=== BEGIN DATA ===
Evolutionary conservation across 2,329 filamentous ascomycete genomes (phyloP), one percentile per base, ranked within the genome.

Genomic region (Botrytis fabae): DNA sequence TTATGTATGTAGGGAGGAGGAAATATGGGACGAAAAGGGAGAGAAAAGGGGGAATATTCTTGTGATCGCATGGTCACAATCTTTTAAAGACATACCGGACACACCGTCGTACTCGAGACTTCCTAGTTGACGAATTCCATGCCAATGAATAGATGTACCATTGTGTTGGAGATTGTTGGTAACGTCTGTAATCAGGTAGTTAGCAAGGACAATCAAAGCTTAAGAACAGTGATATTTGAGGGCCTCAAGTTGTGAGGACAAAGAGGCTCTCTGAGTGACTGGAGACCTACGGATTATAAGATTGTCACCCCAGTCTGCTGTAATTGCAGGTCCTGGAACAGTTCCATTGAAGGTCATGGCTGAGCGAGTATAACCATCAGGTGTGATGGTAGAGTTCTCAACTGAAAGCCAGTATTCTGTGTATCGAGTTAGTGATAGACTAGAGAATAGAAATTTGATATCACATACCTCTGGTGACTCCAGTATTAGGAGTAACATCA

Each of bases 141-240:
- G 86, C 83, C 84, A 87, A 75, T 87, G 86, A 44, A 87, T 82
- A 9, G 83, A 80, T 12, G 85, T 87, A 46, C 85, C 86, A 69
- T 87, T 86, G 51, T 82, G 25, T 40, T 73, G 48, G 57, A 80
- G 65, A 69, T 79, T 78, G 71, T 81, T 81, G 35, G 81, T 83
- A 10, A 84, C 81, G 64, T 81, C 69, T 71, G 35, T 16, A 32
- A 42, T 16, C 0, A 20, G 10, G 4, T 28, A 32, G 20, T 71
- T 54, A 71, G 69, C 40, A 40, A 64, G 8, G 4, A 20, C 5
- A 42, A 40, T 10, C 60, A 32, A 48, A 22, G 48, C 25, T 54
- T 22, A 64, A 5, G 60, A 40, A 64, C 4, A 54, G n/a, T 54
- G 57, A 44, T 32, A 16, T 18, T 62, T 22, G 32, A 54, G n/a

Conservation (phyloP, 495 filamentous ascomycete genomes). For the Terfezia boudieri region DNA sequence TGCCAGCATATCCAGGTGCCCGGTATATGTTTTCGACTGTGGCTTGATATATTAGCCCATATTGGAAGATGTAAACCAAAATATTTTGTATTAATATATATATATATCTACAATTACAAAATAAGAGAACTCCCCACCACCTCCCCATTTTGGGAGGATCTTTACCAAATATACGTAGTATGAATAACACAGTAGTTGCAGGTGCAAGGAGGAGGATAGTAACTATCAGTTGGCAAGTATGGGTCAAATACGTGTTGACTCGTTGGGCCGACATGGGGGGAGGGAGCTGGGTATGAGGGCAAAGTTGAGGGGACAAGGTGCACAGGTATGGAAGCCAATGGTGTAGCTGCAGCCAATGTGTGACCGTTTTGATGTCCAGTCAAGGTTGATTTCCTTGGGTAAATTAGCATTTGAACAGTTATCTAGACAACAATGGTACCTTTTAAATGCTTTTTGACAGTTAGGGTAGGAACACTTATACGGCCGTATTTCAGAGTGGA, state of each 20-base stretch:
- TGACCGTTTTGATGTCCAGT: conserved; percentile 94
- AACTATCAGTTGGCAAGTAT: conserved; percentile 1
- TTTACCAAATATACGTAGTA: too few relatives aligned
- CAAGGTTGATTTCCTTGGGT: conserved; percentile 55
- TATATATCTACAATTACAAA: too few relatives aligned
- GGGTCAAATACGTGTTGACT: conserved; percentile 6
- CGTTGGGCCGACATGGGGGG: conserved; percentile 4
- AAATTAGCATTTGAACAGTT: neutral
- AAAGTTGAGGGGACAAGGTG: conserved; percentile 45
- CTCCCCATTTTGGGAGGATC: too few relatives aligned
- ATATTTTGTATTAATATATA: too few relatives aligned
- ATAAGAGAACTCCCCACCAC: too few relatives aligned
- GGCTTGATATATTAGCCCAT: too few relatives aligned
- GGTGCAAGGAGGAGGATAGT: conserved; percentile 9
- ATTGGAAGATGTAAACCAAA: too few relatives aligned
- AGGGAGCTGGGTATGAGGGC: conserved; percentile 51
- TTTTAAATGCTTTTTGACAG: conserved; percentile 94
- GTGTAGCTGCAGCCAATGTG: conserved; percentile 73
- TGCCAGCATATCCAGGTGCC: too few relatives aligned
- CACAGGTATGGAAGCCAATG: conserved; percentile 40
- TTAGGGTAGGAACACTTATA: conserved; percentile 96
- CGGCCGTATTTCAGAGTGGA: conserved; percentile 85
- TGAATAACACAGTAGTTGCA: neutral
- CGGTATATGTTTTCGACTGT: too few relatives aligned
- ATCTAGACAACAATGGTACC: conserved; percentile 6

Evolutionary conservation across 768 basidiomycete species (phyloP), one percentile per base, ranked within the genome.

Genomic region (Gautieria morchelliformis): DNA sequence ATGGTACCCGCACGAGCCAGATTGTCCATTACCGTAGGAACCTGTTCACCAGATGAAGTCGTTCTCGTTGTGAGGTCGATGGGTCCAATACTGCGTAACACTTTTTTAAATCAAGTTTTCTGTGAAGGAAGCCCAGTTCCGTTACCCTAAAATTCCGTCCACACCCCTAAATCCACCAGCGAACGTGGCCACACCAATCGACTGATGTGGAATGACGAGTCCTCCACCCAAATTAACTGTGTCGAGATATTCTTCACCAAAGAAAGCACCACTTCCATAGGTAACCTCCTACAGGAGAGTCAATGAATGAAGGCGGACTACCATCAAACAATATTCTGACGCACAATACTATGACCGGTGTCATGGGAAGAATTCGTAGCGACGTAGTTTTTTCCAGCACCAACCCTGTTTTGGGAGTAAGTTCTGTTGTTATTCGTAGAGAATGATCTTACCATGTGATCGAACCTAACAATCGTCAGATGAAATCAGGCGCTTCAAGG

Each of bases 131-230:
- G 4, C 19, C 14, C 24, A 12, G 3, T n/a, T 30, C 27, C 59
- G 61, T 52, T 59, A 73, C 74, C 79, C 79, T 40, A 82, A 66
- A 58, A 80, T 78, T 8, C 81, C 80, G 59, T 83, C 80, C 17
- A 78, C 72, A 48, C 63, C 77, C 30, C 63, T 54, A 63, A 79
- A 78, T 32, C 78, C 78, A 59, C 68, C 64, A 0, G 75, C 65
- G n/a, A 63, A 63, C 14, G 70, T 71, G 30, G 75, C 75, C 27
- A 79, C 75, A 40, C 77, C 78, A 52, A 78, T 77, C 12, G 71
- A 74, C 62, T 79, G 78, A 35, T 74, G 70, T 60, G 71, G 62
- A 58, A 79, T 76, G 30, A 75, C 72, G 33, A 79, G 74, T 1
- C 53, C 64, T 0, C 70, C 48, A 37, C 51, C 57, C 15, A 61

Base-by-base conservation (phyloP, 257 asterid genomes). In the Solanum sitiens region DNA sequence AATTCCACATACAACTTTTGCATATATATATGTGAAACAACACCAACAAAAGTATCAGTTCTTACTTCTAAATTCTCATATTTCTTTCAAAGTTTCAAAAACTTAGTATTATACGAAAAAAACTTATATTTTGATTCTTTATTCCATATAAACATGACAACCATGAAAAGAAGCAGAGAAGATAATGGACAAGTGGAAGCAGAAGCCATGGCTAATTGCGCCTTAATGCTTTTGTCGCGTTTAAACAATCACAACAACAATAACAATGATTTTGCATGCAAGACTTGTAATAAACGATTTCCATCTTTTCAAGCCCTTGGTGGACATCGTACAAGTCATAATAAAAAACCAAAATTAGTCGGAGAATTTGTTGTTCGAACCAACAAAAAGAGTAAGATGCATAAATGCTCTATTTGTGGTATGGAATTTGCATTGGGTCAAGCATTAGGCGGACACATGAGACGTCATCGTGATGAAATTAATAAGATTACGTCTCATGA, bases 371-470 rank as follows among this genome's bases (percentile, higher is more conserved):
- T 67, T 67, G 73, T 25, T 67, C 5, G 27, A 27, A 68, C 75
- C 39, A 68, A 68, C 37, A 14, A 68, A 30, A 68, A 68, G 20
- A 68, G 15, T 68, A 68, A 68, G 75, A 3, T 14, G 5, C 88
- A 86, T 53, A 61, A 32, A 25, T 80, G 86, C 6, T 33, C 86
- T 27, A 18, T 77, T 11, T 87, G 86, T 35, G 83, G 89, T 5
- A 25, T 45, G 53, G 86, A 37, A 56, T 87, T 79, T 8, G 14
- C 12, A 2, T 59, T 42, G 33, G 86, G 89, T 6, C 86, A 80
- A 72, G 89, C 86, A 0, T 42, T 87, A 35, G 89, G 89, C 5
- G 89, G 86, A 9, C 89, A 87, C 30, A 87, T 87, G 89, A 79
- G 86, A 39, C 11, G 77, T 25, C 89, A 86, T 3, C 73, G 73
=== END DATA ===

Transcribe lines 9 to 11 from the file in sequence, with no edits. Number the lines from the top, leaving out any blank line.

- A 42, T 16, C 0, A 20, G 10, G 4, T 28, A 32, G 20, T 71
- T 54, A 71, G 69, C 40, A 40, A 64, G 8, G 4, A 20, C 5
- A 42, A 40, T 10, C 60, A 32, A 48, A 22, G 48, C 25, T 54